Mike Allan is still not sure why he was the only survivor.
The Prince George resident had been diagnosed with melanoma, a form of skin cancer. A clinical trial in Alberta involving the drug Yervoy/ipilimumab proved unsuccessful. In 2011, after taking part in a second clinical trial involving another drug, a BRAF inhibitor, he started to recover.
He was the only survivor out of 400 in the second trial. His oncologist credited his survival to the unique combination of the two treatments. But now Allan worries that access to the Yervoy/ipilimumab drug is being put in jeopardy.
"When Yervoy came out and it was (clinically) trial-ed in patients, it worked so well that people were now lasting a lot longer than ever before," Allan said.
"When you have cancer, that's what you want. There's nothing that's super successful, but the treatments buy you time while other treatments are being (clinically) trial-ed. So you just hope for that time."
Allan believes that there is a possibility that his melanoma might return. He feels that the Yervoy/ipilimumab treatment would be his best option. But, he said, obtaining funding for this drug in B.C. has become next to impossible since 2016. The cost for this drug can be prohibitively expensive. According to the Pan-Canadian Drug Oncology Review website, the list price for a 200 mg vial of the drug is $23,200.
Kathy Barnard, founder of the Save Your Skin Foundation, an advocacy organization focused upon melanoma treatment, said that prior to 2016, Yervoy/ipilimumab was one of many funded treatment options for Canadians suffering from the disease.
Barnard, who survived a battle with melanoma herself, said the drug was severely defunded in 2016 in part because of the creation of a new body by provincial cancer agencies, the Canadian Drug Implementation Advisory Committee.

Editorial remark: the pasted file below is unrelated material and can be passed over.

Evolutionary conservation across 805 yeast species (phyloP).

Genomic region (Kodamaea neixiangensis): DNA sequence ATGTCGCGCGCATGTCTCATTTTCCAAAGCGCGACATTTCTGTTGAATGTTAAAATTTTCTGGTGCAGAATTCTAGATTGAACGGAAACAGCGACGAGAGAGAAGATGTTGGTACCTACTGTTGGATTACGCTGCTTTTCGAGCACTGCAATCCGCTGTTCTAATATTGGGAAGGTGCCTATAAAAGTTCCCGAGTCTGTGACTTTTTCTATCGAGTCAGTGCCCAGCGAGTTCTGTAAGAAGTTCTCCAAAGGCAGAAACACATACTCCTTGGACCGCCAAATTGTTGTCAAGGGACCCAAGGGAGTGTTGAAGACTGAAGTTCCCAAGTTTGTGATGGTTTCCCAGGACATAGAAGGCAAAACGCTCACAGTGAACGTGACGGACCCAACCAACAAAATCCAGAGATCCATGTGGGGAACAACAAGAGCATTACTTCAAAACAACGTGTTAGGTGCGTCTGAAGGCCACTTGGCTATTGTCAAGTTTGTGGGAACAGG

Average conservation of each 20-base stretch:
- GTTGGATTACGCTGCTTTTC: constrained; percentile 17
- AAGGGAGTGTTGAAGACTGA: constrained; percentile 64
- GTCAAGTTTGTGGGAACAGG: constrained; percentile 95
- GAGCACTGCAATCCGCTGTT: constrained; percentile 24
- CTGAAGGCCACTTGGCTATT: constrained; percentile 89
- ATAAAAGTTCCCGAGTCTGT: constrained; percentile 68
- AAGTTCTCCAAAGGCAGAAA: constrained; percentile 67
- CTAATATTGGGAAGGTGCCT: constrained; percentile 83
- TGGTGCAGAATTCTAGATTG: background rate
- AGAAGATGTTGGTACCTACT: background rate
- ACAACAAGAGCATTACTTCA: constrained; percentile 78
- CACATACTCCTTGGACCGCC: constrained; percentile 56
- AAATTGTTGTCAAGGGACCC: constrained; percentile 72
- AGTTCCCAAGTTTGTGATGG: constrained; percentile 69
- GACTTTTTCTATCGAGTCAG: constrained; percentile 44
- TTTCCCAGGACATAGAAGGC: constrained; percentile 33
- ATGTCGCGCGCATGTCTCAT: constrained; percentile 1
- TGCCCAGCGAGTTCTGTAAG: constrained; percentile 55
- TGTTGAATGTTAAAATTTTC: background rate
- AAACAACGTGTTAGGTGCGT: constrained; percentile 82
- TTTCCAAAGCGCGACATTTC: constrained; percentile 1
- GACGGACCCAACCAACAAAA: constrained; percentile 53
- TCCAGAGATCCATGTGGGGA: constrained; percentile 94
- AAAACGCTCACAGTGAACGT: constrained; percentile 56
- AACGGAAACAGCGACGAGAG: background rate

"The decision that the provinces made didn't line up with the decision that we had seen the other governing bodies make. It was all quite strange to the physicians because it really tied their hands," Barnard said. "We've had patients that have raised money to buy their own drugs. That's just crazy."
CDIAC is composed of members of several Canadian cancer-related agencies, including the B.C. Cancer Agency.
Helen Anderson, a member of the CDIAC and an oncologist based in Victoria, disagrees that Yervoy/ipilimumab has been defunded.
"Yervoy is funded and continues to be funded for the treatment of metastatic melanoma," Anderson said. "It certainly was not defunded in B.C."
Anderson said that since 2016, other drug treatments, Nivolumab and Pembrolizumab, have since become more widely favoured.
"Other drugs became available that had better activity and less side affects than ipilimubab. So many of the treating physicians and patients chose to have those other drugs rather than ipilimubab. But it is still an option," Anderson said.
Malcolm Moore, chair of CDIAC, said that funding decisions related to drug treatment are solely made by provincial and federal health agencies. He said that CDIAC was initially established as a coordinating body for cancer agencies in Canada.
"Drugs typically in Canada, because they're paid for by the individual provinces, we wanted to develop more consistency around provincial decisions," Moore said.
Moore said that the organization provides advice related to best practices involving cancer treatment. This includes combinations of drug therapies.
Barnard said the funding for Yervoy/ipilimumab combination therapy with other treatments is not listed on the Pan-Canadian Drug Oncology Review website.
She said that information about the reasoning behind funding decisions from CDIAC has been difficult to obtain.
"CDIAC and the CAPCA have been very non-transparent," Barnard said.